Stripped of its muscles and ligaments the spine is an unstable structure but the vertebral column together with its supporting tissues serve a number of mechanical functions. First of all they form a highly mobile structure. They protect the spinal cord and nerve roots from direct injury. Moreover they are able to withstand considerable compressive, tensile, shearing and torsional forces. All the tissues of the spine are plastic; that is to say they deform when stress is applied. When, therefore, the spine is subjected to impact on falling or being struck some of the energy can be dissipated safely into plastic deformation and some into intervertebral motion – provided that the spine has not been unduly stiffened by age, disease or any other cause.

The spine is relatively resistant to injury when exposed to single modes of force such as purely flexor, extensor or compressive force, but more susceptible if the modes are combined or if there is a torsional component (Roaf, 1960; Holdsworth, 1970). In addition, the strength of the spine depends very much on the time factor, being inversely proportional to the duration of the applied load (Perey, 1957).

When the compressive force exceeds the osmotic pressure of the intervertebral disc, ‘creep-effects’ take place. Tissue fluid is expelled, the disc narrows and stiffens; and the dynamic characteristics of the intervertebral joint-complex are modified accordingly (Kazarian, 1975). Creep-effects are not produced only by ‘excessive’ loading: loss of vertebral height has been recorded in healthy young male adults after loading the shoulders for 20 minutes with 9kg (Fitzgerald, 1972). Creep-effects are accelerated if the loaded spine is then exposed to vibration (Kazarian, 1972) – the phenomenon of ‘vibro-creep’.

When the applied force is of brief duration, the probability of injury is related to the magnitude of peak acceleration and to the jerk or rate of increase of acceleration (Hodgson et al, 1963). The risk of injury after a single, rapid axial loading depends on where the force is applied, on the constraints on the body after application as well as the characteristics of the individual spine. The probability of fracture after ejection from a fighter aircraft at, say, 200ms-2 may be as much as 1 in 5. The risks are less, though still far from negligible in parachuting where the deceleration on landing is of the order of 50 to 60ms’2 (Murray-Leslie et al, 1977). In parachuting such loadings are isolated. In sports such as cross-country motor-cycling or power-boat racing the frequency of impact can be expected to cause vibro-creep, susceptibility to injury increasing throughout the duration of exposure (Allen 1976).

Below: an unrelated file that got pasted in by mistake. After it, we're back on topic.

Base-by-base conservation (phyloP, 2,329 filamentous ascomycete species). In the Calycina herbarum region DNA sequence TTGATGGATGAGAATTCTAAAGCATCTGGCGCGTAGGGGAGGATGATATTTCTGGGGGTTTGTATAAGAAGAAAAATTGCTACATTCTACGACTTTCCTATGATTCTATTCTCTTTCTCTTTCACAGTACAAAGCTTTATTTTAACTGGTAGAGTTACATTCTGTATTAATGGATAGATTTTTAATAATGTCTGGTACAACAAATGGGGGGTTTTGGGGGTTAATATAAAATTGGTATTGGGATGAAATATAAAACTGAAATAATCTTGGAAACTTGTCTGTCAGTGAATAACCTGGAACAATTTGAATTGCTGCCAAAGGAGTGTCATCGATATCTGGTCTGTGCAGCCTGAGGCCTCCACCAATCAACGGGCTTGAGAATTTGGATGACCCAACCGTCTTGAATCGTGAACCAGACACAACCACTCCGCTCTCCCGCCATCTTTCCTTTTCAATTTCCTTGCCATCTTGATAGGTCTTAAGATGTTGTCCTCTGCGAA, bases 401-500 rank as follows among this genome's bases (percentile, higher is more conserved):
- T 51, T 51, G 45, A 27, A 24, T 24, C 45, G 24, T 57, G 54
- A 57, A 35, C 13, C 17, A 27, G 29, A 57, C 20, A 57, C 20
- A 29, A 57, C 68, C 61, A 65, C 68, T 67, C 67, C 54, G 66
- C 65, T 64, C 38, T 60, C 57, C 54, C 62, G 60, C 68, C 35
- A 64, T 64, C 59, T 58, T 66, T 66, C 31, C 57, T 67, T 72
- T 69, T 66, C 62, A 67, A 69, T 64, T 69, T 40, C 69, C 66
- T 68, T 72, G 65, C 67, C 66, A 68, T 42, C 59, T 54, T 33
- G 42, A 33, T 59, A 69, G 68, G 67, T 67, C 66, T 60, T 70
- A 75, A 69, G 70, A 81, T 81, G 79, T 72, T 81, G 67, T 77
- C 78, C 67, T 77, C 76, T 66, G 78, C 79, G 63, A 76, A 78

The ‘conditioning’ factors which make back injury more likely are therefore prolonged static loading, vibratory stress and repetitive impacts and shocks. Unhappily there are too few valid data to indicate safe limits for any of these hazards, and none for the periods of recovery which should be allowed. Individual capacity for spinal stress varies greatly, depending on the size and physical characteristics of the vertebral column, on muscular strength, experience and skill and on the presence or absence of degenerative changes and other abnormalities.

The biomechanics of the spinal canal

Understanding spinal mobility entails more than a knowledge of the kinematics. In the context of spinal injuries it is important to note the effects of motion on the tissues within the spinal canal: on the spinal meninges, cord and nerve roots. The normal range of movement imposes linear and volumetric changes on the canal and the tissues within it must adapt accordingly.